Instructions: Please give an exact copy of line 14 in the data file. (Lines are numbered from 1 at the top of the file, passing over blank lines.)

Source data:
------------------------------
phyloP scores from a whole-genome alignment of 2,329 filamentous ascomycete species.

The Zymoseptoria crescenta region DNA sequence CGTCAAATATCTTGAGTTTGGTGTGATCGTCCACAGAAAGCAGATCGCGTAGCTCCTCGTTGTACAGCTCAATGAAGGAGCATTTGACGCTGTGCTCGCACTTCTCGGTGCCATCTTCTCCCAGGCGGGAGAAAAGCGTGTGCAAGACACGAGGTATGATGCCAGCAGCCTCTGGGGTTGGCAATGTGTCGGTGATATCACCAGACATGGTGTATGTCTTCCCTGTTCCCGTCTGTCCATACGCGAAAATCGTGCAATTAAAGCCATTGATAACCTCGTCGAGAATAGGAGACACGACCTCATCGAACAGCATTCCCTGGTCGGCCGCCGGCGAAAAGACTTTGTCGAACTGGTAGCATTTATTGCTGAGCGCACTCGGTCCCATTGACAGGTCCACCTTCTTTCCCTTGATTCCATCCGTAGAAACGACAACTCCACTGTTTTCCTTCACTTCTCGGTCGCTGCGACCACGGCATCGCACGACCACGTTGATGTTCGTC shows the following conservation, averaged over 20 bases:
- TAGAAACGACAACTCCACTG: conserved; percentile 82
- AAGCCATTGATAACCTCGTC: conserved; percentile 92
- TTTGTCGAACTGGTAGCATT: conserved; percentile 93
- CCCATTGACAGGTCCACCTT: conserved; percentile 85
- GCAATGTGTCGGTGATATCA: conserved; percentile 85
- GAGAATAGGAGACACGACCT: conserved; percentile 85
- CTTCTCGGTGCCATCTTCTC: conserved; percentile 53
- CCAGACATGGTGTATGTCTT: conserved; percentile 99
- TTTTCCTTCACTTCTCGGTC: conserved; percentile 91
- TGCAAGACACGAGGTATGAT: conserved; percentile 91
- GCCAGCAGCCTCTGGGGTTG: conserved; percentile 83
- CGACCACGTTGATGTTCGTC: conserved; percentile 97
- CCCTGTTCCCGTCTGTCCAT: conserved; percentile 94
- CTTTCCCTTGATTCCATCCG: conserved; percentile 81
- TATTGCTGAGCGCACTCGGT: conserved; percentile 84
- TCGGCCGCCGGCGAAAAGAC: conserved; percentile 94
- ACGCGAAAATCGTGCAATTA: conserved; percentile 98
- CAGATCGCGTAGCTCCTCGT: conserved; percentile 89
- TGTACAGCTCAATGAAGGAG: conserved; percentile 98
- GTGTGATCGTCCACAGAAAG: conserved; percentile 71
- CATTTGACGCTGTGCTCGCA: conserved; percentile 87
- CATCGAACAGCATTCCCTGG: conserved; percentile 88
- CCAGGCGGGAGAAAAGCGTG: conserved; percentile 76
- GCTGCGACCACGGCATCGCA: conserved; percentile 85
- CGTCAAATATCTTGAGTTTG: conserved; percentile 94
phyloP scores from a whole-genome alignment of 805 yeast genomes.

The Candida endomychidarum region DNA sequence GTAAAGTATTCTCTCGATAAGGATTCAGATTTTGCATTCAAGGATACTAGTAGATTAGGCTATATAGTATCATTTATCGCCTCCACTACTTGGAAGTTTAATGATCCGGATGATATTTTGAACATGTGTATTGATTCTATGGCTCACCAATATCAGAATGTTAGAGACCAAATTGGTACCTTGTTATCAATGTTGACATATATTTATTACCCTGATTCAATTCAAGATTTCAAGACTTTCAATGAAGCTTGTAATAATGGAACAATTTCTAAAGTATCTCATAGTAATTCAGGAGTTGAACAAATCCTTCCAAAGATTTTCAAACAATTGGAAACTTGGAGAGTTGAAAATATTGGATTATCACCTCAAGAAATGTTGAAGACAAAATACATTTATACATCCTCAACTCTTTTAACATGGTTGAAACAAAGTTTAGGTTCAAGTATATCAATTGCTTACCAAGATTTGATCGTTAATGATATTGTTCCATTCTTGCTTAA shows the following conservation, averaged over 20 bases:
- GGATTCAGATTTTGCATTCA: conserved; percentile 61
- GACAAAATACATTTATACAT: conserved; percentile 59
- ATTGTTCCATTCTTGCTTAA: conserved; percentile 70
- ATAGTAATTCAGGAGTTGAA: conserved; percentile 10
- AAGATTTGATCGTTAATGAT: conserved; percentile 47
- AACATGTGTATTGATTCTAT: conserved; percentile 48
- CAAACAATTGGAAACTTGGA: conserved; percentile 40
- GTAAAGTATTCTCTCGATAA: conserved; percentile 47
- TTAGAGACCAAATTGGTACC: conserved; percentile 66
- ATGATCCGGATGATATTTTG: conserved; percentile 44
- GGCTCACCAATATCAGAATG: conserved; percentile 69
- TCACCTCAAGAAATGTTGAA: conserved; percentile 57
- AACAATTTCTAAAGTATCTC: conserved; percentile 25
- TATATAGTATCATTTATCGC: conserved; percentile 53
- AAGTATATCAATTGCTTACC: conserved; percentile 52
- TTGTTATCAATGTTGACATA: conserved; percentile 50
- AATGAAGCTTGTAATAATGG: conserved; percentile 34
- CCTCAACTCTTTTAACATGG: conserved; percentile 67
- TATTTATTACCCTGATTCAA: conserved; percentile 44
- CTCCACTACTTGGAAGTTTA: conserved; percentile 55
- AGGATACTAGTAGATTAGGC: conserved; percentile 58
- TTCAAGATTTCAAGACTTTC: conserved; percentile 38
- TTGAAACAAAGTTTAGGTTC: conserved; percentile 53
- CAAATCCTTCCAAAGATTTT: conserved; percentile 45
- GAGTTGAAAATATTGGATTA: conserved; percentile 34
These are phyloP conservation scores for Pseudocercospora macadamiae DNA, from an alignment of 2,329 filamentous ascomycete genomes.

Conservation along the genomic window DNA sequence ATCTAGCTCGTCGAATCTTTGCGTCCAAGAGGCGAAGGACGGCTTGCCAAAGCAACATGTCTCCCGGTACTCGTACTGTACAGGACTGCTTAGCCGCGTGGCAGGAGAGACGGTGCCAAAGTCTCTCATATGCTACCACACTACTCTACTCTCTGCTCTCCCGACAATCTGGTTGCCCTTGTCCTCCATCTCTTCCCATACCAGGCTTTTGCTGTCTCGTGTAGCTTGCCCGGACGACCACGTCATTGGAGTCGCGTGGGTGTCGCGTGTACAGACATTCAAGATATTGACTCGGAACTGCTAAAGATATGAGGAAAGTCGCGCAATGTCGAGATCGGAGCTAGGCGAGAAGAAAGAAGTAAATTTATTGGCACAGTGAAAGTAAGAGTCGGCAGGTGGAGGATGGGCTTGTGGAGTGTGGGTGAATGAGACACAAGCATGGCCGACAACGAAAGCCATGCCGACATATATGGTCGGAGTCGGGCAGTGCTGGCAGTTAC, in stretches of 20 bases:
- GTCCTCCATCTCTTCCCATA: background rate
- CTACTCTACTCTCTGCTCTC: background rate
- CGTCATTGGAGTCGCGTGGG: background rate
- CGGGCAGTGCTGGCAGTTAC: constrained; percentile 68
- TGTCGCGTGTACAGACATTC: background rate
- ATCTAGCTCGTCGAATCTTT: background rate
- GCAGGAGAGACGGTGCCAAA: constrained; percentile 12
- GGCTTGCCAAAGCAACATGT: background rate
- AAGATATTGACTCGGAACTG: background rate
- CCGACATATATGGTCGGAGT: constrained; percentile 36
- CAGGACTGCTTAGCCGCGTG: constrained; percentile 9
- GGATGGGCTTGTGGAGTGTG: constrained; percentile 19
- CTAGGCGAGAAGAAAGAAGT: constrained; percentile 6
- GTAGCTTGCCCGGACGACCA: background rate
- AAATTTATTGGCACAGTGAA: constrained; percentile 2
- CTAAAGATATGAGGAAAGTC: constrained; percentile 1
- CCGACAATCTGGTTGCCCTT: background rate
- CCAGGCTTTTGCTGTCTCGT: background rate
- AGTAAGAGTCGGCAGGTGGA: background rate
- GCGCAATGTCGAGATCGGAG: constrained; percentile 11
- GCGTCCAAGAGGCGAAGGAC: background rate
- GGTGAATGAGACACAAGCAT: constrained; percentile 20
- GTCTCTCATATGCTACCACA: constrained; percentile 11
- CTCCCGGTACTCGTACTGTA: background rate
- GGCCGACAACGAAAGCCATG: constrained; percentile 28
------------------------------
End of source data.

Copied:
- CGACCACGTTGATGTTCGTC: conserved; percentile 97